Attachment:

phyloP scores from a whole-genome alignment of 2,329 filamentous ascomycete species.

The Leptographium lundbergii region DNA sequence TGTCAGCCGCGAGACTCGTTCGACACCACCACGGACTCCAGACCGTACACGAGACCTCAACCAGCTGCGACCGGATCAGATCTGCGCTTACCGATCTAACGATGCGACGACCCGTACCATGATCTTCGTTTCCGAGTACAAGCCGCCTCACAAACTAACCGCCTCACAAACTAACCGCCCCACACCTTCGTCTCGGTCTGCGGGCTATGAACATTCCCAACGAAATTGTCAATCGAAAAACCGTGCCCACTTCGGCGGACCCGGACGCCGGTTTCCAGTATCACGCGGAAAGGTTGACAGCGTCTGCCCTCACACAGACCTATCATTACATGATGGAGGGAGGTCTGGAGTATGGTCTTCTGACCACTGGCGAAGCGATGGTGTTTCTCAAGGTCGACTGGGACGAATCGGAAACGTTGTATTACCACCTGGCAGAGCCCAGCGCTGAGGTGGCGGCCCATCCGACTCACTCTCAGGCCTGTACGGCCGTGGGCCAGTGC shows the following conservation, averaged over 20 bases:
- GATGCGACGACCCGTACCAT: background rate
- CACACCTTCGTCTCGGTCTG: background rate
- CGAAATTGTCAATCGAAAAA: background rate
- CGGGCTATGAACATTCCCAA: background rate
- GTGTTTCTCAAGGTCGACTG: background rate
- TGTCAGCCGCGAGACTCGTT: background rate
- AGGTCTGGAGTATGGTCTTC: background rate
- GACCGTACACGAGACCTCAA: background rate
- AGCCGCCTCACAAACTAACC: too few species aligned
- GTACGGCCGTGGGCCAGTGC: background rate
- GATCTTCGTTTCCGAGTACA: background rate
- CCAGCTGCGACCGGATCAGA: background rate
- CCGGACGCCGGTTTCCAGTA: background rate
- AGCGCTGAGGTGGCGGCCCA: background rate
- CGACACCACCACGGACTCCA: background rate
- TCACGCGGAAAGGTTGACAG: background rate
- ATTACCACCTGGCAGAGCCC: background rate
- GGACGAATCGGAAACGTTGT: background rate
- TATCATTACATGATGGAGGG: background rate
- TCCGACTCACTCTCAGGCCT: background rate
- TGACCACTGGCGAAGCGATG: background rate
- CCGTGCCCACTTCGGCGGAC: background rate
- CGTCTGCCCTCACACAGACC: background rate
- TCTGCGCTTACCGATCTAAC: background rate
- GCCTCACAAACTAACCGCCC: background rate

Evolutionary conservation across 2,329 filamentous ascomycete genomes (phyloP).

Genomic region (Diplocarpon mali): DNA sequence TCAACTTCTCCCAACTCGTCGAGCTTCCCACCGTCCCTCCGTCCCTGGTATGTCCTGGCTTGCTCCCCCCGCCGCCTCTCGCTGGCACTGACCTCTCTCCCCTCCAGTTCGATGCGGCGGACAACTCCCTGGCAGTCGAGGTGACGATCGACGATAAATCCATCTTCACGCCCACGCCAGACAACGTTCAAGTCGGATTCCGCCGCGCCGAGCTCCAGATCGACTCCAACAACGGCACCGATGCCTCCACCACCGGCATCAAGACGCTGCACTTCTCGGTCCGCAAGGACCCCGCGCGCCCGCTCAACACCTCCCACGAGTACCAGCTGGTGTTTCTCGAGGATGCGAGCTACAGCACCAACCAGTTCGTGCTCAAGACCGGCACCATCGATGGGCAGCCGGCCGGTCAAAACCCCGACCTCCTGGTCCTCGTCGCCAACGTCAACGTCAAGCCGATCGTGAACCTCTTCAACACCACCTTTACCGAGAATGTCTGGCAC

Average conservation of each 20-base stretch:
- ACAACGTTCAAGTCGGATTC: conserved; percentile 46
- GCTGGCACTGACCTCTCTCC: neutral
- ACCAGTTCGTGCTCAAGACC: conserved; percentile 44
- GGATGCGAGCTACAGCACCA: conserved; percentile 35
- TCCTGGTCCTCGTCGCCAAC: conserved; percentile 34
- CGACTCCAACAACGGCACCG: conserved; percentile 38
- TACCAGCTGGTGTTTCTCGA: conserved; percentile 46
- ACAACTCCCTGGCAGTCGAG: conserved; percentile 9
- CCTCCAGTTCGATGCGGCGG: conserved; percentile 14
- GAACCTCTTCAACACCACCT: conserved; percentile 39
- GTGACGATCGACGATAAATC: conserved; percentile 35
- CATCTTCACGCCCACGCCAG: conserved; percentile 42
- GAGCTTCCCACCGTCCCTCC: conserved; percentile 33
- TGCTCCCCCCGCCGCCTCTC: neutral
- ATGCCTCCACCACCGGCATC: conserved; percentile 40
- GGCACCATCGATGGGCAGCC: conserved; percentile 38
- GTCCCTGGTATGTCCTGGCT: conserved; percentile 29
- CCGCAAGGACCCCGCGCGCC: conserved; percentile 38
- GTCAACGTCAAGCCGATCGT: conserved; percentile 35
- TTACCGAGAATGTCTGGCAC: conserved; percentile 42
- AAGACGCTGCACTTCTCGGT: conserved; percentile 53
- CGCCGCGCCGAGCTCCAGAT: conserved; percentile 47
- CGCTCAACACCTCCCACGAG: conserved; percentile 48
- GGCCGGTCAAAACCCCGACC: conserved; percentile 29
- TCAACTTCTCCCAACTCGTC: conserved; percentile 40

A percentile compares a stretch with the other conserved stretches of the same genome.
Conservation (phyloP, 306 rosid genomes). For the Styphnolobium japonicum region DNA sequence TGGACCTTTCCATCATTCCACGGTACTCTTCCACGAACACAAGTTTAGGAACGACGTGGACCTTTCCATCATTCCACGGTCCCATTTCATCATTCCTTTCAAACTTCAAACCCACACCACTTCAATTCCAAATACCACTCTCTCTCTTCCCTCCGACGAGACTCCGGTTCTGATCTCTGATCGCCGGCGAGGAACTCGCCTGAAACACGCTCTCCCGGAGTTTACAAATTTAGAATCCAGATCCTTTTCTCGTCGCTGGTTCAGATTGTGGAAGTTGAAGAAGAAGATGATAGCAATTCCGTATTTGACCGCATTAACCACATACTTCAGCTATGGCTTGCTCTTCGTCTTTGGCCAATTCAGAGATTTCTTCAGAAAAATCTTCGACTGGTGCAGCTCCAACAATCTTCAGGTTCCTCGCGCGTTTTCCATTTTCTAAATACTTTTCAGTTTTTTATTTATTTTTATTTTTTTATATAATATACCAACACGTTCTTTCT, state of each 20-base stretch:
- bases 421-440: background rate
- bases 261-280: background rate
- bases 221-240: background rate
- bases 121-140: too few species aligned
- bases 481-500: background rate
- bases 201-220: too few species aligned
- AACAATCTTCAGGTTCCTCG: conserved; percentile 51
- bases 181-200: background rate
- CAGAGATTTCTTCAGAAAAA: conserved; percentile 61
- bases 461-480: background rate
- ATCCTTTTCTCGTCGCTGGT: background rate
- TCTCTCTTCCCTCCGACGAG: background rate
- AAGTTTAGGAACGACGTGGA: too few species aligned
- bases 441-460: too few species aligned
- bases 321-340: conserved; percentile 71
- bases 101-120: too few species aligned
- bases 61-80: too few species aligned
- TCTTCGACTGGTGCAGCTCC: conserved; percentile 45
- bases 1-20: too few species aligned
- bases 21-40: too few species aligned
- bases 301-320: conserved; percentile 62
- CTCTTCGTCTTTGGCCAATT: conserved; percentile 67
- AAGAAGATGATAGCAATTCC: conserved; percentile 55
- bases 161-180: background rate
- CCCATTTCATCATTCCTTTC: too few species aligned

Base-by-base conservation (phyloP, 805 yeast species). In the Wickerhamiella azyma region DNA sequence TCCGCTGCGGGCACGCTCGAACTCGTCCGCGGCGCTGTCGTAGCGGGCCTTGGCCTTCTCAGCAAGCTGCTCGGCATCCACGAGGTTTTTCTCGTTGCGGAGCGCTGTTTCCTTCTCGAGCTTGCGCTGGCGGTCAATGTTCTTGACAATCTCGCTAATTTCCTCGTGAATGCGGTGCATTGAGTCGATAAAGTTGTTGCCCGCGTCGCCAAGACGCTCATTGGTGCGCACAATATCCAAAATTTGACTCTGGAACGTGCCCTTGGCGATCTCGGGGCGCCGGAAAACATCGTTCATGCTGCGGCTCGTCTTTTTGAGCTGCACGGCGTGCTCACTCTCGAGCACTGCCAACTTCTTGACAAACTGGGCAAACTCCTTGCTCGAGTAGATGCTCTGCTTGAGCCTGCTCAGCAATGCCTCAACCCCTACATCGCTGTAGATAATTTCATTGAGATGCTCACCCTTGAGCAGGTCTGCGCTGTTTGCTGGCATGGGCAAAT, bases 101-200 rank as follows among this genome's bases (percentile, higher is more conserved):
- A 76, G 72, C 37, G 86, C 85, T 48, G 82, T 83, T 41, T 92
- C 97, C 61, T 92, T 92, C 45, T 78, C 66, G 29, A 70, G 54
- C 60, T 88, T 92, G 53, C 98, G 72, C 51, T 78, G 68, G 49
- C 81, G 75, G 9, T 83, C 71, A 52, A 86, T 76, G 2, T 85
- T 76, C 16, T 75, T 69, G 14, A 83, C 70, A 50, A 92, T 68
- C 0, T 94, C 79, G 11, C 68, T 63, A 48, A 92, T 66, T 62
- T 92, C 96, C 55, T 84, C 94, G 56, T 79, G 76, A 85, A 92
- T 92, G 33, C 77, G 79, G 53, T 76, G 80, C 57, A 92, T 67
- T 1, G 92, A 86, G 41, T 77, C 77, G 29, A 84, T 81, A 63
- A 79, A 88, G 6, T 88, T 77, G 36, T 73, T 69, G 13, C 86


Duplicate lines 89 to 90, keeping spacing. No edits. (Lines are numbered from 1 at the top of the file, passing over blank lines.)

- C 0, T 94, C 79, G 11, C 68, T 63, A 48, A 92, T 66, T 62
- T 92, C 96, C 55, T 84, C 94, G 56, T 79, G 76, A 85, A 92